On August 6, 1945, at 8:15 am, a massive chunk of metal known as Little Boy fell from an American plane, and the sky ignited and glowed for an instant. In that brief moment, however, it became as hot as the surface of the sun in Hiroshima, until then a rather ordinary workaday city in wartime Japan. Half the city was leveled by the resulting blast, and the rest was set ablaze. Rain impregnated with radioactive fallout then fell, killing many that the fire and 1,000-mph shock wave had not. By the end of this mind-boggling disaster, more than 140,000 people died.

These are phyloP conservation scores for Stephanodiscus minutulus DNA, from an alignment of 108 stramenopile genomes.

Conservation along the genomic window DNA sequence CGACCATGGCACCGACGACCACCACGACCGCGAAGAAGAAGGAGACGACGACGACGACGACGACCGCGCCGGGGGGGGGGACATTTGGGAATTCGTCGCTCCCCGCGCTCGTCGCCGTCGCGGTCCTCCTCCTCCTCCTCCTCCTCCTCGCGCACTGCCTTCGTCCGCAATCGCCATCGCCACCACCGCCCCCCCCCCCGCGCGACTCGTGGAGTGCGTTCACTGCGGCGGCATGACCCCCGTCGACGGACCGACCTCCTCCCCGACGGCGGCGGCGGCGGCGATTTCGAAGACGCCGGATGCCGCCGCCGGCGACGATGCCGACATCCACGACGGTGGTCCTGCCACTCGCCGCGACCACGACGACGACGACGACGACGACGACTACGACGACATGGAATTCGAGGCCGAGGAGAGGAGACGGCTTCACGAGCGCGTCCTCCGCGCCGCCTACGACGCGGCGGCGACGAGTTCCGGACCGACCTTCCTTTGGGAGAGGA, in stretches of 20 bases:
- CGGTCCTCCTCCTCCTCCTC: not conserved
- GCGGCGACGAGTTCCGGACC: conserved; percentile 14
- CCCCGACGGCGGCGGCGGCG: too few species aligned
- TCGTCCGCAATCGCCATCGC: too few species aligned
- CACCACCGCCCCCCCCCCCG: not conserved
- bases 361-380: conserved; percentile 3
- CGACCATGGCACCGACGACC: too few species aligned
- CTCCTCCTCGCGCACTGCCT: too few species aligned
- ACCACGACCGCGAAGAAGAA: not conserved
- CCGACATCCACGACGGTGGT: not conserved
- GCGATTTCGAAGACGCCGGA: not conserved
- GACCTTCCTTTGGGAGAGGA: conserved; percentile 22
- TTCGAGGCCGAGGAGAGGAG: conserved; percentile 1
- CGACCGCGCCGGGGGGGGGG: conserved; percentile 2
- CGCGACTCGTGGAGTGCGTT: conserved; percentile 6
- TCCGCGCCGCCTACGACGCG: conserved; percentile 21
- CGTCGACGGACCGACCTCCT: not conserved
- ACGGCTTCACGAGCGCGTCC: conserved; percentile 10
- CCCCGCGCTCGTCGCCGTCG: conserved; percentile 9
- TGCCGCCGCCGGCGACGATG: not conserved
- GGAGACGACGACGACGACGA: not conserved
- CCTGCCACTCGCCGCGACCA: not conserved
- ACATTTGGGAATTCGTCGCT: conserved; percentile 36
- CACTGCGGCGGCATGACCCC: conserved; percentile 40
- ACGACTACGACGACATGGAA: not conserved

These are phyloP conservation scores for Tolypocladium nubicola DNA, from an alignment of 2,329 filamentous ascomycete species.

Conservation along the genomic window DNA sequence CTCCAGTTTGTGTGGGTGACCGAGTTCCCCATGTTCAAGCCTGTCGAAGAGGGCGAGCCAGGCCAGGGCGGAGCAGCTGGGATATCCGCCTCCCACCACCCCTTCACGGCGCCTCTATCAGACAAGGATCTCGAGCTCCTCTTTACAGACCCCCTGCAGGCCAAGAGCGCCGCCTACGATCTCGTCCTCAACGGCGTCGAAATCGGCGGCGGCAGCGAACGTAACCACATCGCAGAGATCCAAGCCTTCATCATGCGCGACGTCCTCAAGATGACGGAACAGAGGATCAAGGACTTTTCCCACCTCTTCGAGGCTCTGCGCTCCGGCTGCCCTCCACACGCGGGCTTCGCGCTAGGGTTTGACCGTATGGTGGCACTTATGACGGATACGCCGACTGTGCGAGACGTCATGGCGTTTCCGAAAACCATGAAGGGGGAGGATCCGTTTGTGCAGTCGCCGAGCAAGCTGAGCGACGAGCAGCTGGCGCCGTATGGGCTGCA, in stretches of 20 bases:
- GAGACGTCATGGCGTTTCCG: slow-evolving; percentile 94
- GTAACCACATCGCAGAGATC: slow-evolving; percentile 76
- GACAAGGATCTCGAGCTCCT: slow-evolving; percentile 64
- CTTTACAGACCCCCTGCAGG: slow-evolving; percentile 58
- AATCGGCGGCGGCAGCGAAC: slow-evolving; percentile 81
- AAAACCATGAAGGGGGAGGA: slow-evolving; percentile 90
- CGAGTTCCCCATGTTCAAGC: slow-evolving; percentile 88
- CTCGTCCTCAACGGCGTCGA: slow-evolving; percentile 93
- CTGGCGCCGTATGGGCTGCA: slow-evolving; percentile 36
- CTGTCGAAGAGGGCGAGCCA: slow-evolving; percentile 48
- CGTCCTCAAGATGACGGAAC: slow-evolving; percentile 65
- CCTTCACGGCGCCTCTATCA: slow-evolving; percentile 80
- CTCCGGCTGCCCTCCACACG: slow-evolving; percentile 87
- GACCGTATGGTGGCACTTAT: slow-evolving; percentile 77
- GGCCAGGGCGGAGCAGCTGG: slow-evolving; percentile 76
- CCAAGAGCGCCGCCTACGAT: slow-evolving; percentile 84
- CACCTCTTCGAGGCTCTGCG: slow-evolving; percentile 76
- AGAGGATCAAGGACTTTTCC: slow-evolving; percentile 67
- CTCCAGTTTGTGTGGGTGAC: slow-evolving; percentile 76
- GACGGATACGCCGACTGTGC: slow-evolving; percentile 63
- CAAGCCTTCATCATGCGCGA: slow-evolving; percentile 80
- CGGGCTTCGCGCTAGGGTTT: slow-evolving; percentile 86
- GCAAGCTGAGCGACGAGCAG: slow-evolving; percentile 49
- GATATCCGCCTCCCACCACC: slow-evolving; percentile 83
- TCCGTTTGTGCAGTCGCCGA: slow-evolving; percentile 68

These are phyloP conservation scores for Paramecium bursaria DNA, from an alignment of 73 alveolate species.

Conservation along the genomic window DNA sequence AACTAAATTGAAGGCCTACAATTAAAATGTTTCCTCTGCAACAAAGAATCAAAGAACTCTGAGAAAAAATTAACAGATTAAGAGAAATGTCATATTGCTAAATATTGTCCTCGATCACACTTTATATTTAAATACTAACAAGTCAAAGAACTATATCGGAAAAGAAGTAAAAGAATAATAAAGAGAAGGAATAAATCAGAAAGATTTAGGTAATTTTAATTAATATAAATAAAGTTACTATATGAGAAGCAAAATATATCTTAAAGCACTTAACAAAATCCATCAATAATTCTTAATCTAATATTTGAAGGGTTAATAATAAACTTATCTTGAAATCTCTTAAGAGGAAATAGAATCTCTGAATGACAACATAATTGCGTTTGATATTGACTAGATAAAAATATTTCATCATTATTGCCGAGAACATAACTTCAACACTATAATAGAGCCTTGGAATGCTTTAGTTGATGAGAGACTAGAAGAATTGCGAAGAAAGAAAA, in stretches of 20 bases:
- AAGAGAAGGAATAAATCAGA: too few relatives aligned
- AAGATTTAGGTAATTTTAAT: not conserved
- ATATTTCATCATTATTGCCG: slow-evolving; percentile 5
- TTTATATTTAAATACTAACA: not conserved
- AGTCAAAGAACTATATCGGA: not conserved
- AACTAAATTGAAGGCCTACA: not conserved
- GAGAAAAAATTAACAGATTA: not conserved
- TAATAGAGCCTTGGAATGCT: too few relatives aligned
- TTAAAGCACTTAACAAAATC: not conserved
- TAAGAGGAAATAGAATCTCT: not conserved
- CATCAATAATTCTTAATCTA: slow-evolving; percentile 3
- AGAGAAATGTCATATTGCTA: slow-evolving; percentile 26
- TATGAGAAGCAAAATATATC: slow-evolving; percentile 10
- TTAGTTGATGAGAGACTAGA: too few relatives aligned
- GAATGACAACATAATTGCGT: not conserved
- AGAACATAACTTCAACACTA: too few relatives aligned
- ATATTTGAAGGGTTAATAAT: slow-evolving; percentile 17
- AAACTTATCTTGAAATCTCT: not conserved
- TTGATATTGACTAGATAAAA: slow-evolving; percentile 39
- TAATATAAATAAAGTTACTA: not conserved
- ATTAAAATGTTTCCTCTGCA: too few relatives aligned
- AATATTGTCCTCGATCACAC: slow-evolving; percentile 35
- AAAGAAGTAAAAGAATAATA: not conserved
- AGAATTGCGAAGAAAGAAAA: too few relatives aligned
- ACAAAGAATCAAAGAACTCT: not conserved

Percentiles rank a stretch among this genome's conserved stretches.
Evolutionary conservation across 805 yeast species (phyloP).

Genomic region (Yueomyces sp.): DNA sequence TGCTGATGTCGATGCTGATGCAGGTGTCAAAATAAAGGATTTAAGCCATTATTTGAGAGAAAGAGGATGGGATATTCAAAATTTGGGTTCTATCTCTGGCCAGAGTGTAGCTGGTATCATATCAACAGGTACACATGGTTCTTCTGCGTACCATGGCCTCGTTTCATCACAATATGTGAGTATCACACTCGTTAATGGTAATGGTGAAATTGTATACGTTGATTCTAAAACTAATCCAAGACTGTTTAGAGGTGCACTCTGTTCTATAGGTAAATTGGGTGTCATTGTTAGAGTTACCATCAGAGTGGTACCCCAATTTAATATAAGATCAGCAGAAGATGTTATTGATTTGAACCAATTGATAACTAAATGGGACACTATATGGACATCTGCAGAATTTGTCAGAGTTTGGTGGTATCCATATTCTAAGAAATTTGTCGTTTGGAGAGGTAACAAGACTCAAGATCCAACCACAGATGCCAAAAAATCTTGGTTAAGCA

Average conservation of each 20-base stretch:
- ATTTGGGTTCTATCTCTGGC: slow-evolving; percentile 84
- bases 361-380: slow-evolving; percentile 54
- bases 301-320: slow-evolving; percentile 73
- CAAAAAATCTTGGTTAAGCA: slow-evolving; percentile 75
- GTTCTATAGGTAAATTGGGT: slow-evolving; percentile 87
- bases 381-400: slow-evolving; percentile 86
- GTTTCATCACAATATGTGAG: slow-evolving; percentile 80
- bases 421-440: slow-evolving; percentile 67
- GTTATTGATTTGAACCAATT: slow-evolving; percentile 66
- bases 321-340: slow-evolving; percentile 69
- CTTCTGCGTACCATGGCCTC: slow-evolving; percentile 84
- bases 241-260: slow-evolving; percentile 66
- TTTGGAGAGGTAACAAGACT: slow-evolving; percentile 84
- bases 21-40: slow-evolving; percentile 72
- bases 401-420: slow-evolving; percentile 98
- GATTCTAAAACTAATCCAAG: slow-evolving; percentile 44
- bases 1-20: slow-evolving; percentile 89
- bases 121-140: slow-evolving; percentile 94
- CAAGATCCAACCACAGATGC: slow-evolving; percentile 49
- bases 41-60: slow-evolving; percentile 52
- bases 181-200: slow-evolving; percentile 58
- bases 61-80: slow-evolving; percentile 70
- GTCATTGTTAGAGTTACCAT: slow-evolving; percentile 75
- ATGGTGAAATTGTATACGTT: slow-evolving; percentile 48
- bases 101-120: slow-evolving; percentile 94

Modern Hiroshima's Peace Memorial Park 平和記念公園 (Heiwa Kinen Koen) is at the northern point of the triangle formed by two of Hiroshima's rivers, the Ota-gawa (also called Hon-kawa) and Motoyasu-gawa. Monuments to that day abound in the park, but only one original site bears witness to that enormous release of atomic energy 70 years ago: the A-Bomb Dome. Its gloomy shadows are now surrounded by a vibrant, rebuilt city. As if to show just how earnestly Hiroshima has redefined itself, only a short walk to the east is Nagarekawa-cho, the city's most raucous nightlife district.